Securities Law Prof Blog

Editor: Eric C. Chaffee
Univ. of Toledo College of Law

Monday, January 28, 2008

Former Andersen Accountants for Enron Settle SEC Charges

The SEC settled a civil action against David B. Duncan, a former Arthur Andersen LLP ("Andersen") partner and former global engagement partner for the Enron engagement, in connection with the audits of Enron Corp.'s financial statements.  Duncan, without admitting or denying the allegations, consented both to a settled civil action charging him with violating the antifraud provisions and to a related administrative proceeding permanently suspending him from appearing or practicing before the Commission.

In its Complaint against Duncan, the Commission alleged that, for the years 1998 through 2000, Duncan was reckless in not knowing that the unqualified audit reports he signed on behalf of Andersen were materially false and misleading. The Complaint also alleged that the Fraud Risk Assessment questionnaires prepared by the engagement team and reviewed by Duncan documented that Enron used "highly aggressive accounting … practices" and entered into "unusual" year-end transactions that posed difficult "substance over form" questions. In addition, an internal Andersen document prepared each year by Duncan and others on the engagement team noted that Enron's use of complex "form over substance" and related party transactions created an "extreme" or "very significant" financial reporting risk.  Despite these risks, Duncan failed to exercise due professional care and the necessary skepticism required under Generally Accepted Auditing Standards ("GAAS") to ensure Enron's financial statements were presented in conformity with Generally Accepted Accounting Principles ("GAAP").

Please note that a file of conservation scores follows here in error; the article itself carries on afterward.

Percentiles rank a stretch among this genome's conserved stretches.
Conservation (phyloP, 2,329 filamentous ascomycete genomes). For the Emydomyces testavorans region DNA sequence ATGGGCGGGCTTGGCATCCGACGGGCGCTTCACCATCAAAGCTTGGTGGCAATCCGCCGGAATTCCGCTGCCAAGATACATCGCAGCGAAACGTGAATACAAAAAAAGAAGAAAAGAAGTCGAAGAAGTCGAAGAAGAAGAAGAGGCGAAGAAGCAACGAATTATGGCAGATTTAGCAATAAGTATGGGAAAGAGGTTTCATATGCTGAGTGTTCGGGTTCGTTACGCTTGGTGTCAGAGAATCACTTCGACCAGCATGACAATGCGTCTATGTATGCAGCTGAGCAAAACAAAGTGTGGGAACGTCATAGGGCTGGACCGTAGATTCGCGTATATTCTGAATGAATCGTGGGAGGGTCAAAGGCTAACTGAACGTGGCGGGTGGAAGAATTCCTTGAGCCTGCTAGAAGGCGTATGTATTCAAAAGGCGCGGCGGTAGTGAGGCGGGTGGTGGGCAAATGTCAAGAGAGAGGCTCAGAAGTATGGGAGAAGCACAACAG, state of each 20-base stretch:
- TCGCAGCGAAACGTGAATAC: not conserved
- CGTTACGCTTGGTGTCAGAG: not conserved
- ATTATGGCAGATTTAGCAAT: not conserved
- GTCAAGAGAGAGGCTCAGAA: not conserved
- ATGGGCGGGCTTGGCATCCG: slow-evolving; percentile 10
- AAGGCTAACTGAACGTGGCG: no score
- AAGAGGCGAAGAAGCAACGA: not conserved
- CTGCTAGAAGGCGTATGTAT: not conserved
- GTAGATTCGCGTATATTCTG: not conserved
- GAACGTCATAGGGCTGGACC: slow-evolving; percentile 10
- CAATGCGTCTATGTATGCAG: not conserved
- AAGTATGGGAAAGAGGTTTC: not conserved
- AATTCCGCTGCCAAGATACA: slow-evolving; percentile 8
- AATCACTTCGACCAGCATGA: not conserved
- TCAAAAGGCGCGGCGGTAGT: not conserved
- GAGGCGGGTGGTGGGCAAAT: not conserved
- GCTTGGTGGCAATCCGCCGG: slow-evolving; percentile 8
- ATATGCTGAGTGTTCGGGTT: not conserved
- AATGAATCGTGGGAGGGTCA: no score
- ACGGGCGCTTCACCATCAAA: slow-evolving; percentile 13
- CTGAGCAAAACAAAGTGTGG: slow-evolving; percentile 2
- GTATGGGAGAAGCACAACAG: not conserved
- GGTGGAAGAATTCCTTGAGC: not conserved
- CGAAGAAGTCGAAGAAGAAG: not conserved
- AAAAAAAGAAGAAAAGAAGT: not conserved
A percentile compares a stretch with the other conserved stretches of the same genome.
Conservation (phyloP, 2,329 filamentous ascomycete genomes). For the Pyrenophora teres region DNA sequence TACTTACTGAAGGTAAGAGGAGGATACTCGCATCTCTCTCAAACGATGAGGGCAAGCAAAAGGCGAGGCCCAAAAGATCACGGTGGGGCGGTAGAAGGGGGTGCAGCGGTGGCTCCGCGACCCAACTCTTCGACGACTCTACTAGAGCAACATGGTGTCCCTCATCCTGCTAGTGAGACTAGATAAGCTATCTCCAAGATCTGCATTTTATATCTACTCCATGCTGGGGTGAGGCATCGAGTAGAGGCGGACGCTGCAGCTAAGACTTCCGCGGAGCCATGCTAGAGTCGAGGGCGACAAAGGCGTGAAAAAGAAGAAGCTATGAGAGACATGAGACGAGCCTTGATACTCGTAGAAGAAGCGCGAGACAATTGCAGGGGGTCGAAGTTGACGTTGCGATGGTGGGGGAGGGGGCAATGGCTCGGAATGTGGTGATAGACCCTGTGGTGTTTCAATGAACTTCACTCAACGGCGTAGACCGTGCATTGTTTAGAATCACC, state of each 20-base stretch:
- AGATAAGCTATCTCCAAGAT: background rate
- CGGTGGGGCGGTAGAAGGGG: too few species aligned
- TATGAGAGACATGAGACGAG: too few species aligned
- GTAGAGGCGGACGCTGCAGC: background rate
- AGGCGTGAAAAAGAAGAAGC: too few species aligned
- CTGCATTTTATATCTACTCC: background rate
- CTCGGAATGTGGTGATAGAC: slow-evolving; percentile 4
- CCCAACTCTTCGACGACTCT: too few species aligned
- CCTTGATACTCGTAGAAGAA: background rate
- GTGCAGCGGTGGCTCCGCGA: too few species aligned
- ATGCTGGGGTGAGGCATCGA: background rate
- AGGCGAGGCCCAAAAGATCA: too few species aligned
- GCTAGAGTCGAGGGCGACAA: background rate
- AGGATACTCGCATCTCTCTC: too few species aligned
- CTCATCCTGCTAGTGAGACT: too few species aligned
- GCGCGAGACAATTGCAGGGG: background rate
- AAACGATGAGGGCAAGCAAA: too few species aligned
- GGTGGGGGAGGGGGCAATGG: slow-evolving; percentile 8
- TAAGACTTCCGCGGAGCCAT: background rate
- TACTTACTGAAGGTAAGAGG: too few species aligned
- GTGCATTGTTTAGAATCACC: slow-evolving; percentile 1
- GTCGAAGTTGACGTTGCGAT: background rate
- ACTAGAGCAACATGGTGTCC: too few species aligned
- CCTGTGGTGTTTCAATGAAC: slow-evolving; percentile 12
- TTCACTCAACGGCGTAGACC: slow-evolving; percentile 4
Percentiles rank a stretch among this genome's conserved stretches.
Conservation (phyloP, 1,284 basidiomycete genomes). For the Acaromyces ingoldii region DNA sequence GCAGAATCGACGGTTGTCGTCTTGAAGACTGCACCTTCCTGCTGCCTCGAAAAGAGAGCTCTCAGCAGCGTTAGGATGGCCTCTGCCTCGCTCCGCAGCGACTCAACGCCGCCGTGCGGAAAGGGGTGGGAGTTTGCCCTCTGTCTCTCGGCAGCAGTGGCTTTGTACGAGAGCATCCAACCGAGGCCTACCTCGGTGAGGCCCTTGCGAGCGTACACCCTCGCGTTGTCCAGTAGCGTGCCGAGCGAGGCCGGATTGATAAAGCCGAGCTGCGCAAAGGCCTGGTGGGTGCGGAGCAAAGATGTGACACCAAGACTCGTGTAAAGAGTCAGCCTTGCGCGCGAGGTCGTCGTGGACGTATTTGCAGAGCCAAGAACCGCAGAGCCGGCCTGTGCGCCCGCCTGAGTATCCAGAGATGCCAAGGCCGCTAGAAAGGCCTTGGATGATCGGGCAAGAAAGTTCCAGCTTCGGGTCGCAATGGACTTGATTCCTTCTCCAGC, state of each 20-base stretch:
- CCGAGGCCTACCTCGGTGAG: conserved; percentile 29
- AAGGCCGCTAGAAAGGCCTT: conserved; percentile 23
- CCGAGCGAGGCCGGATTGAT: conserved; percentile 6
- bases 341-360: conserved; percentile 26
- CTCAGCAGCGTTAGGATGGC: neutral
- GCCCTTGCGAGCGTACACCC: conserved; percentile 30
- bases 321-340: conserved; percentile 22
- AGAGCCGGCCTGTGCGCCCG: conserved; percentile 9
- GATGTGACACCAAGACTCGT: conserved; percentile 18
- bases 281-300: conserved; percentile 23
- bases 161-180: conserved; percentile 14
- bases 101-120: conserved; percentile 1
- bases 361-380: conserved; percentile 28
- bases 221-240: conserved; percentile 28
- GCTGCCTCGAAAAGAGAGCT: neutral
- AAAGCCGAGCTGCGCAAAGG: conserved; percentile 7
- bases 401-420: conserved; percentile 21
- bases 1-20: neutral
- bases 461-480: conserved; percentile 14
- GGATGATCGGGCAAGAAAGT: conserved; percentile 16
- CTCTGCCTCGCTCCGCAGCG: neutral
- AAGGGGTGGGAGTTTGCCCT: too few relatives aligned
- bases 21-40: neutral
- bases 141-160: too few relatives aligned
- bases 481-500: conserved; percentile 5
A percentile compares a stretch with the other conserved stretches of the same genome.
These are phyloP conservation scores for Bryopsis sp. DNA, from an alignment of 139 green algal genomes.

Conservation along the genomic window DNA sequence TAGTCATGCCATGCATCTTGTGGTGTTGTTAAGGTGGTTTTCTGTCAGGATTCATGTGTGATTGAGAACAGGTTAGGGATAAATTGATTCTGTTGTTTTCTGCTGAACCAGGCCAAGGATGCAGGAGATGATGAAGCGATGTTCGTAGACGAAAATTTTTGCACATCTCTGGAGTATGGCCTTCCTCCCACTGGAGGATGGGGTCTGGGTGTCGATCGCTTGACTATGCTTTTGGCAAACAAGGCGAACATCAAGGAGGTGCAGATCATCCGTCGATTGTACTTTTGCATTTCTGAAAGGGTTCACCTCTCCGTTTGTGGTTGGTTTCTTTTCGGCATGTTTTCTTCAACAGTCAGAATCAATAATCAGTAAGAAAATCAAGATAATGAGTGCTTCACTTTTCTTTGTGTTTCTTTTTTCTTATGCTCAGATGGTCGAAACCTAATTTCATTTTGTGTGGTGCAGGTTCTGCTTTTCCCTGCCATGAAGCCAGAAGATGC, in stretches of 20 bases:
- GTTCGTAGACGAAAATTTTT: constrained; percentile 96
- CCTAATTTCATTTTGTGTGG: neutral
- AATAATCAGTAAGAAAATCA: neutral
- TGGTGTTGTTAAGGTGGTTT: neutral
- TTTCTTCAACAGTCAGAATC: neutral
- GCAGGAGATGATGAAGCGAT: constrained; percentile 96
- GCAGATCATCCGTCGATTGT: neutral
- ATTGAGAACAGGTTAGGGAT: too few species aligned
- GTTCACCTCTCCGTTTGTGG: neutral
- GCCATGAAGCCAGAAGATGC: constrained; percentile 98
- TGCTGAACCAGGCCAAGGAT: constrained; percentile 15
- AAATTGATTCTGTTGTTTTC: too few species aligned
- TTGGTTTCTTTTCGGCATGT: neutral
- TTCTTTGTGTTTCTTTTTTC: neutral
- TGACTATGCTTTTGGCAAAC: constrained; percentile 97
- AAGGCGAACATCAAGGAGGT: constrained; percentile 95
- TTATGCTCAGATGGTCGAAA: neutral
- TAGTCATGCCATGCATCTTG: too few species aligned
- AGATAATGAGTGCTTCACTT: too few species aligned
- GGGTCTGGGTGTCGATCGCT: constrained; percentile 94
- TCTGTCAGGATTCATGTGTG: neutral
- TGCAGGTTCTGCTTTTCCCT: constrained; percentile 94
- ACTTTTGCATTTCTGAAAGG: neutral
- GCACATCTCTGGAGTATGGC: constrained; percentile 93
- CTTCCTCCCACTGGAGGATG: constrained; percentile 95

In related administrative proceedings, three other Andersen partners, Thomas H. Bauer, Michael M. Lowther and Michael C. Odom, consented, without admitting or denying the Commission's findings, to settled administrative proceedings which found that they had each engaged in improper professional conduct in connection with their Enron work, and each was denied the privilege of appearing or practicing before the Commission.

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